Quieter and generally more energy-efficient than electric heaters, this hydronic baseboard heater is ideal for rooms up to 150 square feet in size. Even when the thermostat shuts off, the heater will continue to generate residual warmth—maintaining a room’s temperature while conserving energy. The unit will shut off automatically if normal operating temperatures are exceeded, and because the heating element is enclosed, the exterior stays cool and doesn’t pose a risk to anyone passing by.

This model must be hardwired to an electrical supply. Universal wiring allows for installation at either end of the heater. This heater supplies 1,000 watts of heat at 240 volts or 750 watts at 208 volts.

Best for Small Rooms: King K 3 ft. 120-Volt 750-Watt Baseboard Heater

ing K-Series 3-foot Baseboard Heater

Type: Convection | Length: 36 inches  Room Size: 120 square feet | Wattage: 750 watts | Amperage: 6.25 amps | Voltage: 120 volts

What We Like
  • Easy to install

  • Quiet operation

  • Automatic shutoff

What We Don't Like
  • Not programmable

  • Thermostat not included

Delivering 750 watts of power, this compact 36-inch baseboard heater is an excellent choice for smaller rooms. When it comes to installation, this unit allows for greater flexibility. Although it needs to be hardwired to an electrical supply, there is a universal wiring harness at either end of the heater for easier installation. The unit relies on convection heat to provide consistent warmth throughout a room. 

This baseboard heater is highly praised for its quiet operation and durable steel construction, making it a popular choice for living areas and bedrooms. If the temperature gets too high, the heater will shut off automatically—a great safety feature for added peace of mind. Keep in mind that this heater is not programmable and it requires a thermostat, which must be purchased separately.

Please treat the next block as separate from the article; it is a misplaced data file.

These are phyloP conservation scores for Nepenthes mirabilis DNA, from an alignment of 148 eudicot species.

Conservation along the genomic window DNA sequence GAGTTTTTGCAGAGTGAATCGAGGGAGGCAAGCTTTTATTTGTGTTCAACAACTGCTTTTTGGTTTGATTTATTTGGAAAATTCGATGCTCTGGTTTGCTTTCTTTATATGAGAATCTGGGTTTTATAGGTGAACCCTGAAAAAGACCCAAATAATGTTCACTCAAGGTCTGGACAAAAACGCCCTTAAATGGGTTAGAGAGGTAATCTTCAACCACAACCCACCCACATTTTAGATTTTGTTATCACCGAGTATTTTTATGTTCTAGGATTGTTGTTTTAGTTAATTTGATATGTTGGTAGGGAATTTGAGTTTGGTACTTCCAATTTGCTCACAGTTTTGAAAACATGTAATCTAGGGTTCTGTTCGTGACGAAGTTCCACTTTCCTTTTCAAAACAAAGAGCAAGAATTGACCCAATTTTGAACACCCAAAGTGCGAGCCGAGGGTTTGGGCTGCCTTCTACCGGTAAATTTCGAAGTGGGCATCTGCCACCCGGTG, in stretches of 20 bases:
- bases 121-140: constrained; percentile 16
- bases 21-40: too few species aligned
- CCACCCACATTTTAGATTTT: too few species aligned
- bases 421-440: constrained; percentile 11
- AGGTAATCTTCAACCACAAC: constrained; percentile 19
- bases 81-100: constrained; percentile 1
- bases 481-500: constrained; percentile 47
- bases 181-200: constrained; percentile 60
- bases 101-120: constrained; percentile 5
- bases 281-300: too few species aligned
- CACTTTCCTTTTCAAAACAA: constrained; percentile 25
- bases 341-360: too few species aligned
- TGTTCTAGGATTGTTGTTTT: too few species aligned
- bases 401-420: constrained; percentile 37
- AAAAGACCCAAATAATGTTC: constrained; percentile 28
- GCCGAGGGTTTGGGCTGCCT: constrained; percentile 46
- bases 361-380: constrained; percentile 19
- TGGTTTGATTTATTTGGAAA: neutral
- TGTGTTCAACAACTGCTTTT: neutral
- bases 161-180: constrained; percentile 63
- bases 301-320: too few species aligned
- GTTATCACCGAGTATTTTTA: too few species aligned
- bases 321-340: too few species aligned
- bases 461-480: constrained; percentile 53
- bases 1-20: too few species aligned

Best for Large Rooms: Fahrenheat PLF1504 Liquid Filled Hydronic Baseboard Heater

PLF1504 Liquid Filled Hydronic Baseboard Heater

Type: Electric | Length: 70 inches  Room Size: 120 square feet | Wattage: 1,500 watts | Amperage: Not listed | Voltage: 240 volts

What We Like
  • Easy installation

  • Quiet operation

  • Can effectively warm a large room

What We Don't Like
  • Only available in beige

This 70-inch baseboard heater from Fahrenheat has 1,500 watts of power. It releases strong heat at maximum efficiency, making it an ideal choice for larger rooms. Despite being so powerful, this model has a quiet operation. Installation is simple thanks to the wire-way along the back of the heater, which allows it to be hardwired at either end. Note that this heater requires a 240-volt connection, and not every home is wired to support it. 

As with many other options on this list, the exterior of this unit stays cool to the touch. Overheat protection prevents the unit from running if the air intake is blocked, reducing the risk of a fire.

Best Portable: Lasko Portable 1,500-Watt Baseboard Heater

Lasko Portable Baseboard Heater

Type: Electric | Length: 34 inches  Room Size: 300 square feet | Wattage: 1,500 watts | Amperage: 12.5 | Voltage: 120 volts